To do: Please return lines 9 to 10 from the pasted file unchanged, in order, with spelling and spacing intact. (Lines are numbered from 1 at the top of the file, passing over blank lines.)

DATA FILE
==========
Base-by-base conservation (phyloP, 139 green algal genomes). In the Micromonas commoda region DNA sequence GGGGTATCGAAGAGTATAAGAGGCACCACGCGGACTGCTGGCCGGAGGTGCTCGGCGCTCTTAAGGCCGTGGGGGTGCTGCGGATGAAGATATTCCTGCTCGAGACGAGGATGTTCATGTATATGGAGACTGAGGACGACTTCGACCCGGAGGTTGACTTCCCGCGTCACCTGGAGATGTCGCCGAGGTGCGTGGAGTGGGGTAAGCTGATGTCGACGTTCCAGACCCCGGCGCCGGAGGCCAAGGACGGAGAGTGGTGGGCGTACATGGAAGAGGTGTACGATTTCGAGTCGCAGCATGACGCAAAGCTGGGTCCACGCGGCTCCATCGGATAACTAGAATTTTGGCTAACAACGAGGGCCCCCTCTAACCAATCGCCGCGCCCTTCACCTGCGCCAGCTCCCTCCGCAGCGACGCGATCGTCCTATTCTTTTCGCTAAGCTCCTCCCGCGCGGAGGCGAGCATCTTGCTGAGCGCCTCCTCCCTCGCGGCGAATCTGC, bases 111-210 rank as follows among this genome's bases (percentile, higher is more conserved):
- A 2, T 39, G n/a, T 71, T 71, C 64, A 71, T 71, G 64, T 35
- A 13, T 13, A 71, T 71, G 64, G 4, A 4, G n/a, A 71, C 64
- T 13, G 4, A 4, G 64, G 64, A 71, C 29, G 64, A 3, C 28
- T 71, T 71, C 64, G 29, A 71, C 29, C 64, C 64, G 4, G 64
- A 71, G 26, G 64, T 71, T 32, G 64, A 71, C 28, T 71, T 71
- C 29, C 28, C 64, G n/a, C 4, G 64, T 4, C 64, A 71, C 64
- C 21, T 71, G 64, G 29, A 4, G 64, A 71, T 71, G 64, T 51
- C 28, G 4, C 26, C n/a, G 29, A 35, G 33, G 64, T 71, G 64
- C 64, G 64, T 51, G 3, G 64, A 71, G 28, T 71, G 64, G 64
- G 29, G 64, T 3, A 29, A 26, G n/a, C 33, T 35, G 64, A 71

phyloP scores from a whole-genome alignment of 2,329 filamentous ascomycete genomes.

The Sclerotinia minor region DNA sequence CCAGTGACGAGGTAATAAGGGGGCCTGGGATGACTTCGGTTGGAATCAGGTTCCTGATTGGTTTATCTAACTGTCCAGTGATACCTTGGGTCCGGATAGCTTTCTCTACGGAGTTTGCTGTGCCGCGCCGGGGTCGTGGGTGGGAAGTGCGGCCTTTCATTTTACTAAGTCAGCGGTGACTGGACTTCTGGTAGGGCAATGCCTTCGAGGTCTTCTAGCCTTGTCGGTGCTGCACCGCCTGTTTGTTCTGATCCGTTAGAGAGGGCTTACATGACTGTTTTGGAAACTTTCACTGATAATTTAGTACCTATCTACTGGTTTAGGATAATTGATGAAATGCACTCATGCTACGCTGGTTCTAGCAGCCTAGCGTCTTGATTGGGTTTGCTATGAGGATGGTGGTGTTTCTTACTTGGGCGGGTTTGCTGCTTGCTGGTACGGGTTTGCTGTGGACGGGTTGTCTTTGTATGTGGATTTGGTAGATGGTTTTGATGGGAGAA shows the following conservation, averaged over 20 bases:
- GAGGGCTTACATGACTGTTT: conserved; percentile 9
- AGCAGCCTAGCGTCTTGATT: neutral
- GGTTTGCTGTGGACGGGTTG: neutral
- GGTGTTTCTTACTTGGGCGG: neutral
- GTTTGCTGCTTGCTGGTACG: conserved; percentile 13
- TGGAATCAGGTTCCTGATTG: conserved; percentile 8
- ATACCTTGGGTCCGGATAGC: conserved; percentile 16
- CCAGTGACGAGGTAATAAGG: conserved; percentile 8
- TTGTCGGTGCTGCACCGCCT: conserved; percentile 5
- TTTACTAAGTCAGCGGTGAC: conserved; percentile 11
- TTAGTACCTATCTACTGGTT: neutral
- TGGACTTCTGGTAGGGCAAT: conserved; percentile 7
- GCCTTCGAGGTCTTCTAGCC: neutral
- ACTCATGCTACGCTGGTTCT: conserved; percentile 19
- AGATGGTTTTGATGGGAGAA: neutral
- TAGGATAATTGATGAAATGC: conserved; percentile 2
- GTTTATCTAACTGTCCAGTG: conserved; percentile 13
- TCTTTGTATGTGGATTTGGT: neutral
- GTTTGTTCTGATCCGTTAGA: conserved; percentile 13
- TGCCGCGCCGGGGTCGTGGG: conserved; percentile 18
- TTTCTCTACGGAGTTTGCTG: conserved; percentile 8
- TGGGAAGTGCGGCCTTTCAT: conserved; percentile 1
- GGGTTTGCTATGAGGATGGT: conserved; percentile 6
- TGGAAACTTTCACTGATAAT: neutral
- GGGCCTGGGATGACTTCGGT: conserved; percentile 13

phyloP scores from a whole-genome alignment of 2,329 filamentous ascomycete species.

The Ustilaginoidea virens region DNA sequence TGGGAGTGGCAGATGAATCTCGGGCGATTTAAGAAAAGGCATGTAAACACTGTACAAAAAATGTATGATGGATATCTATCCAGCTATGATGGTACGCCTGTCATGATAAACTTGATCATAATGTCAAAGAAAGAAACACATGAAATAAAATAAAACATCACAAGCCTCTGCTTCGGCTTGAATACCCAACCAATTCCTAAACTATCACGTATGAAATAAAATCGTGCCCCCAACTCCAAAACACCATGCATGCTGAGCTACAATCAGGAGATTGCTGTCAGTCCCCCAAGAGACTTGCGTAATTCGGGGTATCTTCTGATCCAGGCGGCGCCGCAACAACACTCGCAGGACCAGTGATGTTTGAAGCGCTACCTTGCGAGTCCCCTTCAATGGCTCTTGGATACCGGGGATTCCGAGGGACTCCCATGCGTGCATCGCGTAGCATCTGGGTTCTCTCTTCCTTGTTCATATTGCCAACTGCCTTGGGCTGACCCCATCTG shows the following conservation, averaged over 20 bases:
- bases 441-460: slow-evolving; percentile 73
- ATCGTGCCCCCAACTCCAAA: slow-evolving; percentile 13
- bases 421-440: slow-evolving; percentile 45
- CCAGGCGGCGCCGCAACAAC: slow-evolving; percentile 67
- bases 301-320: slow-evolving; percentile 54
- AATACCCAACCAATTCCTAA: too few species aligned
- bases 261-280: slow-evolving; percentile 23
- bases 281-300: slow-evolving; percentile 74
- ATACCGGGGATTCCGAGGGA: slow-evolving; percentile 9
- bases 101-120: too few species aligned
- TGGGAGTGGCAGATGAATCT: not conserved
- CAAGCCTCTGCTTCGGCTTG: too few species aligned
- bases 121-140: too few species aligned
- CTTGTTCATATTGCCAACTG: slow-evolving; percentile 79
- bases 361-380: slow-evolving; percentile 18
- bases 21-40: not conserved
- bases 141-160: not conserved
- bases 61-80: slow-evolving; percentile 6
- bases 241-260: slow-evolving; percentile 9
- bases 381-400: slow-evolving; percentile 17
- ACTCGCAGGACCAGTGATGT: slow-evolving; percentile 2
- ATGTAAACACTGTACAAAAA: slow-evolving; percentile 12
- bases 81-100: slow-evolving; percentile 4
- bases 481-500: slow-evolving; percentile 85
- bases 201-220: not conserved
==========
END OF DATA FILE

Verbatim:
- C 28, G 4, C 26, C n/a, G 29, A 35, G 33, G 64, T 71, G 64
- C 64, G 64, T 51, G 3, G 64, A 71, G 28, T 71, G 64, G 64